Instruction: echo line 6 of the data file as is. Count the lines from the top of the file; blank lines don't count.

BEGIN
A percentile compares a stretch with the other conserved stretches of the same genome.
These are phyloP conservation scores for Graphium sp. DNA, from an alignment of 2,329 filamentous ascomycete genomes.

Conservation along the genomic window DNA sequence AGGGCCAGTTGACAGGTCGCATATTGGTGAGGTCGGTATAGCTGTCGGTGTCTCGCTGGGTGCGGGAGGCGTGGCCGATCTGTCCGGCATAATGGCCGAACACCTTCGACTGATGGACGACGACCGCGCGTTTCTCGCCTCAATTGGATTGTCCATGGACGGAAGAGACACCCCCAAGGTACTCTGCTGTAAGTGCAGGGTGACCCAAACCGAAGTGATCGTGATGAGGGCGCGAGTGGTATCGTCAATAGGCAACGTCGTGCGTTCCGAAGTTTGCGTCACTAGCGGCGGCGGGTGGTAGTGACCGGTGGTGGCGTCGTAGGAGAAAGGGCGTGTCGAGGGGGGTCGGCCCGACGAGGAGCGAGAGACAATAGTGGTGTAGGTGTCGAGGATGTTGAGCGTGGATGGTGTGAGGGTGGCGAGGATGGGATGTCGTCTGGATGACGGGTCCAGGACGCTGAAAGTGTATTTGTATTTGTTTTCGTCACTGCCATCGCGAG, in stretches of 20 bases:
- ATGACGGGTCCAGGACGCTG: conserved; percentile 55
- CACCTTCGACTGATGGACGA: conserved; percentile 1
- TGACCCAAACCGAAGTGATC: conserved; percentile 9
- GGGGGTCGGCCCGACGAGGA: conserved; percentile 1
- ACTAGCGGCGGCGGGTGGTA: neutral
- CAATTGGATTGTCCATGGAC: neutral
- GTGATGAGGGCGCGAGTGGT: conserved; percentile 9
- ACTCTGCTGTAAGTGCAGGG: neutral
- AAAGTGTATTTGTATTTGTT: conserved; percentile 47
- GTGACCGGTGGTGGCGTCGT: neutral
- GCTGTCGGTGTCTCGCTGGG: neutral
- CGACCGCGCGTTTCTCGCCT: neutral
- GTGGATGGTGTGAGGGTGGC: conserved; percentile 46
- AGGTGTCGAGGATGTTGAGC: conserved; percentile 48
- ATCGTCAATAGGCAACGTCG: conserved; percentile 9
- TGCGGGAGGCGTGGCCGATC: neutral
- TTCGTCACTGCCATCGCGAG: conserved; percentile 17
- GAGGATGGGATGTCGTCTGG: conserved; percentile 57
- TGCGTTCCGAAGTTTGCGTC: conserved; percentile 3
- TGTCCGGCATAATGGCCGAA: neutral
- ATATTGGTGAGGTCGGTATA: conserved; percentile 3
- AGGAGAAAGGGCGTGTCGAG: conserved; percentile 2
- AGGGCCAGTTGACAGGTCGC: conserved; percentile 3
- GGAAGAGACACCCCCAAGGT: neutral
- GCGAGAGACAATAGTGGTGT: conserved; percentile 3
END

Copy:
- TGACCCAAACCGAAGTGATC: conserved; percentile 9